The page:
Autoscaling OpenShift Workloads With Custom Prometheus Metrics

November 3, 2022

Kubernetes enables the automated scaling of applications to meet workload demands. Historically only memory and CPU consumption could be considered in scaling decisions, but the OpenShift Custom Metrics Autoscaler operator and KEDA remove that limitation. Read on to learn how OpenShift enables auto scaling based on the metrics that are important to your business.

Understanding OpenShift Monitoring

OpenShift includes monitoring and alerting out of the box. Batteries included.

Metrics are continuously collected and evaluated against dozens of predefined rules that identify potential issues. Metrics are also stored for review in graphical dashboards enabling troubleshooting and proactive capacity analysis.

All of these metrics can be queried using Prometheus PromQL syntax in the console at Observe -> Metrics.

OpenShift Metrics Queries

OpenShift Metrics Queries

⭐ Pro Tip: Red Hat Advanced Cluster Management aggregates metrics from all your clusters to a single pane of glass. See blog posts with the RHACM tag

What is monitored?

All metrics are collected or “scraped” from Targets which can be found in the console at Observe -> Targets. These targets are defined using ServiceMonitor resources.

For example there are ServiceMonitors for Kube State Metrics:

$ oc get servicemonitor/kube-state-metrics -n openshift-monitoring -o yaml | yq e '.spec.selector' -
matchLabels: exporter kube-state-metrics openshift-monitoring

$ oc get services -l -A
NAMESPACE              NAME                 TYPE        CLUSTER-IP   EXTERNAL-IP   PORT(S)            AGE
openshift-monitoring   kube-state-metrics   ClusterIP   None         <none>        8443/TCP,9443/TCP  6d
openshift-monitoring   node-exporter        ClusterIP   None         <none>        9100/TCP           6d

And there are ServiceMonitors that ship with add-on operators like OpenShift Data Foundation:

$ oc get servicemonitors -n openshift-storage
NAME                                              AGE
noobaa-mgmt-service-monitor                       6d
ocs-metrics-exporter                              6d
odf-operator-controller-manager-metrics-monitor   6d
rook-ceph-mgr                                     6d
s3-service-monitor                                6d

Demo: Listing the ServiceMonitors that define the Prometheus targets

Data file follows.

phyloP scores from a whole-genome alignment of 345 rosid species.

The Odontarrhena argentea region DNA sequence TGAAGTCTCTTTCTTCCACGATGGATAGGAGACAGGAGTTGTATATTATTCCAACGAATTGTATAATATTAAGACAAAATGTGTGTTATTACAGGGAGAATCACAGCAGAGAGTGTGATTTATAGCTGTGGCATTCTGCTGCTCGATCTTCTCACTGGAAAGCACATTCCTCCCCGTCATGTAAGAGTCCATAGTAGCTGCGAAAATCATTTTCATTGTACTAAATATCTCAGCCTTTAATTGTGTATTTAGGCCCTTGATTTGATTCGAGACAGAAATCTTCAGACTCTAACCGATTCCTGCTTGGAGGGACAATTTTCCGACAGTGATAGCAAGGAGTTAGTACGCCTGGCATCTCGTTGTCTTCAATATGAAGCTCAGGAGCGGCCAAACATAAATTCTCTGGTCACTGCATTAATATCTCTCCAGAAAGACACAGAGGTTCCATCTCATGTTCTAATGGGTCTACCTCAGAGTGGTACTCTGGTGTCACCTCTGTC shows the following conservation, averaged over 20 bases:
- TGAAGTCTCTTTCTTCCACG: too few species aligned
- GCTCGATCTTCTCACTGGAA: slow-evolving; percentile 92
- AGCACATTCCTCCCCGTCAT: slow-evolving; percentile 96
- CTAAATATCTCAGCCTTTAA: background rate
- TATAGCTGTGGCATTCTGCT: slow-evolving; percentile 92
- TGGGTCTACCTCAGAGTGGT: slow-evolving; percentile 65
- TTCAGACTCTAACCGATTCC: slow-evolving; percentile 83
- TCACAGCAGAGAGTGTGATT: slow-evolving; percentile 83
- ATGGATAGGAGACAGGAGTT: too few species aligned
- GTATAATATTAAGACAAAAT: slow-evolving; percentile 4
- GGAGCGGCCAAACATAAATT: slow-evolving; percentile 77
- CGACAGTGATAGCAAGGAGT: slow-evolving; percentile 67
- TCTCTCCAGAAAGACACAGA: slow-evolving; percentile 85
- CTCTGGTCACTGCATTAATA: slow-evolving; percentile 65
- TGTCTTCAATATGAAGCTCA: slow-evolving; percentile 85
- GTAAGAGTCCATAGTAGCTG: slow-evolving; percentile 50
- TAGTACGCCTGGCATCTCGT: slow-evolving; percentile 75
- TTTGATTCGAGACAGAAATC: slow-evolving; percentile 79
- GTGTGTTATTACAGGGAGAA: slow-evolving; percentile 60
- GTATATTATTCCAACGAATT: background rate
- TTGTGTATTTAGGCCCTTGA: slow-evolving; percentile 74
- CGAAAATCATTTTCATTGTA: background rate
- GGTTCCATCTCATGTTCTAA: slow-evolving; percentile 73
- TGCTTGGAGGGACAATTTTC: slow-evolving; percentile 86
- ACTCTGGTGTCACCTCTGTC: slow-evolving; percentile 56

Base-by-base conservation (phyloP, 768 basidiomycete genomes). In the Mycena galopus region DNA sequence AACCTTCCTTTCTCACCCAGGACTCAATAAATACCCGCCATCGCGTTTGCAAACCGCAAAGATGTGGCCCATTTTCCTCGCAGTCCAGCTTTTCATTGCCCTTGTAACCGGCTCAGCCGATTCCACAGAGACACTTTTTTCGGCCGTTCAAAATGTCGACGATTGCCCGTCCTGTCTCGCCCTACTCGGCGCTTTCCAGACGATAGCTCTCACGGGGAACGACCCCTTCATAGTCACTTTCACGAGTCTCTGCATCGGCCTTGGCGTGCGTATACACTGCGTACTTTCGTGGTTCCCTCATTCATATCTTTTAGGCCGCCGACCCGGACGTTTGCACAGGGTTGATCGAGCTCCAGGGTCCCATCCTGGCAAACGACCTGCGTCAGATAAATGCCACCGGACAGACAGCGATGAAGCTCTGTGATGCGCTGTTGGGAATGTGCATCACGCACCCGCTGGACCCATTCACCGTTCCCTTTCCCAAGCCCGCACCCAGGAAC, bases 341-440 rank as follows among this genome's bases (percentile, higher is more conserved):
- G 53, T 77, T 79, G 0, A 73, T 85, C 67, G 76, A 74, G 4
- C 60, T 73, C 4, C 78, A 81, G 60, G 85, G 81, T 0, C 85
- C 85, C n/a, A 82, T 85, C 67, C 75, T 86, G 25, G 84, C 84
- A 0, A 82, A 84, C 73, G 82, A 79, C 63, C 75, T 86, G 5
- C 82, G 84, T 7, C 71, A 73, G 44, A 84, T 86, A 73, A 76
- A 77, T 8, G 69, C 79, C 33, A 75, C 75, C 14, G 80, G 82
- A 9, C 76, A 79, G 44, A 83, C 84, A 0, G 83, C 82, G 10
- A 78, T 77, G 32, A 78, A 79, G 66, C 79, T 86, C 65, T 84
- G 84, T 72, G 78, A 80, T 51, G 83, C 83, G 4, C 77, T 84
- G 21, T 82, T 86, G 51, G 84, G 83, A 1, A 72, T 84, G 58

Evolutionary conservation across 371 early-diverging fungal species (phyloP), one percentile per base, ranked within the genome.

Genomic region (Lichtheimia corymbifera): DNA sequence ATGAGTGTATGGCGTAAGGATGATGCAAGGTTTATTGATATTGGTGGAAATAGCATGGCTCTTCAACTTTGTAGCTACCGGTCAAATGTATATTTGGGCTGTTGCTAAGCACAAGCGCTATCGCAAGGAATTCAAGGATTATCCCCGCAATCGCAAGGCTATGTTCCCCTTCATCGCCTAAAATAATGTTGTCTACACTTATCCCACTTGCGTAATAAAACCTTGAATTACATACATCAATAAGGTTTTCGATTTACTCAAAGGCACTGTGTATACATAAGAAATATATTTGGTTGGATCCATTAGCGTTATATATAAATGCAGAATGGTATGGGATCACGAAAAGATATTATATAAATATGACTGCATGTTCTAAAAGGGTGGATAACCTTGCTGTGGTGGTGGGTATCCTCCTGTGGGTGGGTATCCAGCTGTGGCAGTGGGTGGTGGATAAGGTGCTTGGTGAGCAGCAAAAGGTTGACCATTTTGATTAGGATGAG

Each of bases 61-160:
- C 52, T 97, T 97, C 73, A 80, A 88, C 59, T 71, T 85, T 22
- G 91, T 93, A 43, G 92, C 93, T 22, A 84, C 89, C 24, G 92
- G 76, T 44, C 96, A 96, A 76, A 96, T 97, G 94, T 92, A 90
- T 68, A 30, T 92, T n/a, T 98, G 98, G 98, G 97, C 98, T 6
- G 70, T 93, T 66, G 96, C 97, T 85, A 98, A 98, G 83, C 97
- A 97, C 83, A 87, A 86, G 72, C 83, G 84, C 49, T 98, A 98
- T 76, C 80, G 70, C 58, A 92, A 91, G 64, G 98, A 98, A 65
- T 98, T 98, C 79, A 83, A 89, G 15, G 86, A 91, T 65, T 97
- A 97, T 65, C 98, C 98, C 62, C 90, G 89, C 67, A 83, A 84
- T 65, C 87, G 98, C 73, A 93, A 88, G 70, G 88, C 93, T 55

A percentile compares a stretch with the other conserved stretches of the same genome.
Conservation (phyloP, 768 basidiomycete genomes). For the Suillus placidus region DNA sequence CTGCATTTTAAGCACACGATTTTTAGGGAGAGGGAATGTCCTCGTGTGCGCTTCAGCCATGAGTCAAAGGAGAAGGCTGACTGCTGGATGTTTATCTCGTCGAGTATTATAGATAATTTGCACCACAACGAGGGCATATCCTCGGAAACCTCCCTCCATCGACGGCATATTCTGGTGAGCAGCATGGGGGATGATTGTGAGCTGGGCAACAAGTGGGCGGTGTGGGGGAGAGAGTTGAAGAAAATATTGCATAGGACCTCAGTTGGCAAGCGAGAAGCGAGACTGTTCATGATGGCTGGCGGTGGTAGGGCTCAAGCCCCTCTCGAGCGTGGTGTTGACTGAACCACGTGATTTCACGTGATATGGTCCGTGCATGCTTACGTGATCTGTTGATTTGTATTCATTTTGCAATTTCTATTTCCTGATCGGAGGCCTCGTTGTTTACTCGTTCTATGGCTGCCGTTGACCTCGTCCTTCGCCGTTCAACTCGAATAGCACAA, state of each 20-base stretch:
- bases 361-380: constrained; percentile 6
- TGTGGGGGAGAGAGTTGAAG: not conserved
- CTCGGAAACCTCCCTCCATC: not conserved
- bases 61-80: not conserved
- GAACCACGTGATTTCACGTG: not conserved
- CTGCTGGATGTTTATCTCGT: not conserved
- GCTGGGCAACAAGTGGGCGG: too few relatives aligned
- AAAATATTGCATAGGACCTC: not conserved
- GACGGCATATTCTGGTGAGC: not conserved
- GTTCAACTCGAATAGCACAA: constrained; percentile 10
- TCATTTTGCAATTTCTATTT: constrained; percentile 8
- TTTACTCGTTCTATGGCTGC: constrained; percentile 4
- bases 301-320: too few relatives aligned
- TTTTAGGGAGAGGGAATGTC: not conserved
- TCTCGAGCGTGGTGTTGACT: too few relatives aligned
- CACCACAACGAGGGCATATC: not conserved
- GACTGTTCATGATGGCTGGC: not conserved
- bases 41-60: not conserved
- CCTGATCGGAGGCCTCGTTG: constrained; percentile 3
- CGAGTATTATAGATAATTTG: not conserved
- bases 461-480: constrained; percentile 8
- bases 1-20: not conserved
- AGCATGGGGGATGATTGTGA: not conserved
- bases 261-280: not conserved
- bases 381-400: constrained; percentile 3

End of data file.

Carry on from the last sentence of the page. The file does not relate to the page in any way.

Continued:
📺 ASCII Screencast

Understanding Horizontal Pod Autoscaling

Horizontal pod autoscaling (HPA) has been a feature since the earliest days of OpenShift, but scaling was triggered only by CPU and memory consumption metrics. When the average CPU load of pods in an application reached an identified threshold the Deployment or StatefulSet that created the pod was resized to add more pod replicas. When the load receded, the application was scaled down and the extra pods were terminated.

Unfortunately, those simplistic metrics may not tell the whole story for your application.

The OpenShift Custom Metrics Autoscaler operator (CMA) enables you to create your own custom metrics and tailored PromQL queries for scaling. CMA is based on the upstream Kubernetes Event Driven Autoscaling project which makes it possible to trigger on a number of event sources or “Scalers” in the KEDA vernacular. We will use the Prometheus scaler.

⭐ Pro Tip: This may remind you of OpenShift Serverless, but the use case differs. KEDA, for example, will only permit you to scale as low as 1 pod. See Knative versus KEDA


Enabling OpenShift User Workload Monitoring

To begin monitoring our own custom application we must first enable user workload monitoring in OpenShift.

Easy peasy.

Demo: Enabling user workload monitoring

Pro Tip: Use the yq tool to do it with 2 commands

$ oc extract configmap/cluster-monitoring-config \
  -n openshift-monitoring --to=- \
  | yq eval '.enableUserWorkload = true' - > config.yaml

$ oc set data configmap/cluster-monitoring-config \
  --from-file=config.yaml -n openshift-monitoring

Installing OpenShift Custom Metrics Autoscaler Operator